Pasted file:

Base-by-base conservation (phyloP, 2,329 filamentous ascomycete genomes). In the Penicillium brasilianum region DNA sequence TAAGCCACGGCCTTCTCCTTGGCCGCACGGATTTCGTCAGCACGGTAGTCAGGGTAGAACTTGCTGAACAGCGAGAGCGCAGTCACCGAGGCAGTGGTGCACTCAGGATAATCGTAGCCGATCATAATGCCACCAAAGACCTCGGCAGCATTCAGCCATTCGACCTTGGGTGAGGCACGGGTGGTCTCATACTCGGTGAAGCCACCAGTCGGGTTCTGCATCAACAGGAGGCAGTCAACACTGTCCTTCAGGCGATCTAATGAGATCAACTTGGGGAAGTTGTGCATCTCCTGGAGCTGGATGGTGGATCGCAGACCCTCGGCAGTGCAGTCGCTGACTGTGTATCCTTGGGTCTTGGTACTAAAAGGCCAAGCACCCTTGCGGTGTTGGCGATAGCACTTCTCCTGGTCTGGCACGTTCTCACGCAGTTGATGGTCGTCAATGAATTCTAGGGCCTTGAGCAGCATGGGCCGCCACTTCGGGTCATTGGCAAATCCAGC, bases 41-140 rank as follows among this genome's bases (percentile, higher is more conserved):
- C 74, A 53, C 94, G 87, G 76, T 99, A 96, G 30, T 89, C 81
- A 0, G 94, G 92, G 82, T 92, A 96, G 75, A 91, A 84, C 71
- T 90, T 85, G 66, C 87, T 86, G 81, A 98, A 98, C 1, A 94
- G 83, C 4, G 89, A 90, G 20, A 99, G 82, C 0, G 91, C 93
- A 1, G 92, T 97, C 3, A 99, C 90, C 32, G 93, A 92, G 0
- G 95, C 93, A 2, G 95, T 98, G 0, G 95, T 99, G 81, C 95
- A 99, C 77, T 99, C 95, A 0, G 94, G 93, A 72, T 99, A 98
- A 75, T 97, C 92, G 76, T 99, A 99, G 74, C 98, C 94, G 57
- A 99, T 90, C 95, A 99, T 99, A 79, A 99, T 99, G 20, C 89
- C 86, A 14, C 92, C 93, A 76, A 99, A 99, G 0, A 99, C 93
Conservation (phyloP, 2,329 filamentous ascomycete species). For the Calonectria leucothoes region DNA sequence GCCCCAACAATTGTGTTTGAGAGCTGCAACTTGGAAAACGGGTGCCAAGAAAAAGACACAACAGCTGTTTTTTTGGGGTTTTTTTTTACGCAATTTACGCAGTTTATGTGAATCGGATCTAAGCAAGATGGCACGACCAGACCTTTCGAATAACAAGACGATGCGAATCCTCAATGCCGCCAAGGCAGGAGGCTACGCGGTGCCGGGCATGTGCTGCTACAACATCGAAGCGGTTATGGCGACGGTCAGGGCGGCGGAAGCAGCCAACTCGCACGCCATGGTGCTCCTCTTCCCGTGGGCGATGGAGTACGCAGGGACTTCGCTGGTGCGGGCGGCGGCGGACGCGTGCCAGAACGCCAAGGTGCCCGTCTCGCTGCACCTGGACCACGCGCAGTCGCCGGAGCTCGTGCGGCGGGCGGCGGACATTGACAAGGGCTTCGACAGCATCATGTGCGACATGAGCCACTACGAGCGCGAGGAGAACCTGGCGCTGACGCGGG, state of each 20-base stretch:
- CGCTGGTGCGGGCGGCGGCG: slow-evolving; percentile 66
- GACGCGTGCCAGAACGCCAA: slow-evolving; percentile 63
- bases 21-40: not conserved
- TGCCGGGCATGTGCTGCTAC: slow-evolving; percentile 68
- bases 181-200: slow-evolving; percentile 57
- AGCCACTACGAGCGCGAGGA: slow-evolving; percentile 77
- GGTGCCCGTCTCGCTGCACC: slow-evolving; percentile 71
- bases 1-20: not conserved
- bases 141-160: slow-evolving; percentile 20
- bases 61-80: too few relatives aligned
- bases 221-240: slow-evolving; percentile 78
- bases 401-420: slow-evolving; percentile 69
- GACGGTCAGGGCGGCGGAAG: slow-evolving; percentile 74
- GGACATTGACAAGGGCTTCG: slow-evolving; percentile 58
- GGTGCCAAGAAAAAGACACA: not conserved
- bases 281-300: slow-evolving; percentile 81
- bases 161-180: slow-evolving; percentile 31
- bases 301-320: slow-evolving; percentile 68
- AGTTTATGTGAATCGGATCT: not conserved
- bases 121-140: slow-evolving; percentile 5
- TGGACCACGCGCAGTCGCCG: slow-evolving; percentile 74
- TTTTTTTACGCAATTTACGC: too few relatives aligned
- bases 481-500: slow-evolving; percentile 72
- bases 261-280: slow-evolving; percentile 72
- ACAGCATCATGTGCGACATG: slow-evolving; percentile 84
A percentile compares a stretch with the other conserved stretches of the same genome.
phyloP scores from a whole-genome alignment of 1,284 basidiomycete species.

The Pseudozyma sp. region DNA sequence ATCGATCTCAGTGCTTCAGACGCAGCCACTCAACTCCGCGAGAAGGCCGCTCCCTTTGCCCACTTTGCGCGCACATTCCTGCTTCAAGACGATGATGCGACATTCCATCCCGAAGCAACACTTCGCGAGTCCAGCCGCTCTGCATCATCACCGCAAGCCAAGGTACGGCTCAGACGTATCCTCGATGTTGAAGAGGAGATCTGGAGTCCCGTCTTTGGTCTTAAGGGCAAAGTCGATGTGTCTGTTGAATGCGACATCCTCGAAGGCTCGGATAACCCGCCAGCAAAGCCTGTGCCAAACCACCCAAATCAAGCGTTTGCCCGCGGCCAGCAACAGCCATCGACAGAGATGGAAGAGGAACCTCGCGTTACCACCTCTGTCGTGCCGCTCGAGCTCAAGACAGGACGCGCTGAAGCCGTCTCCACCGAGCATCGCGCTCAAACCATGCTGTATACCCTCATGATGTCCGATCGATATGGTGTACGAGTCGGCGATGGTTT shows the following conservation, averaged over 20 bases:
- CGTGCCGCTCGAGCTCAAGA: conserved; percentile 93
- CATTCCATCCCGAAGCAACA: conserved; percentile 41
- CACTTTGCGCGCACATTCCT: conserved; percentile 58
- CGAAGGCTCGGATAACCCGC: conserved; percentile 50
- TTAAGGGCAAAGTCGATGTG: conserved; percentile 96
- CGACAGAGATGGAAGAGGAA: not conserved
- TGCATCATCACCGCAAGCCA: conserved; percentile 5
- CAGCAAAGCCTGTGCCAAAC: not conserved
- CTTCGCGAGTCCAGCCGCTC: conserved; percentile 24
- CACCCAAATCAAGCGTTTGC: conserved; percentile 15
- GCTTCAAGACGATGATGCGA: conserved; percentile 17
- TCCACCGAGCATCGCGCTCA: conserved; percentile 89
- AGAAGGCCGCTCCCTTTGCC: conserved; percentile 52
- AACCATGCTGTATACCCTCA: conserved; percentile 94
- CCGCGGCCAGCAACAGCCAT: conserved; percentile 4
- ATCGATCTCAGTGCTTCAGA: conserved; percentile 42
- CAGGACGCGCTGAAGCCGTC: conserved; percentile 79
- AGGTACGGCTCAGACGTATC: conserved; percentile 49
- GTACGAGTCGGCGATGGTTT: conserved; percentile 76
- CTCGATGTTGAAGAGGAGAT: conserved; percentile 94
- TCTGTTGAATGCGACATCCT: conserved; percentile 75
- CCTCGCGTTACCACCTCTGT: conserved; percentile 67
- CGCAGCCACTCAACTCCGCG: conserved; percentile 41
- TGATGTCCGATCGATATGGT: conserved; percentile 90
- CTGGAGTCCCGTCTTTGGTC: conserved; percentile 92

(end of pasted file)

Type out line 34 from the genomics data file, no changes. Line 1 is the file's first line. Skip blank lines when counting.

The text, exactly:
- TTTTTTTACGCAATTTACGC: too few relatives aligned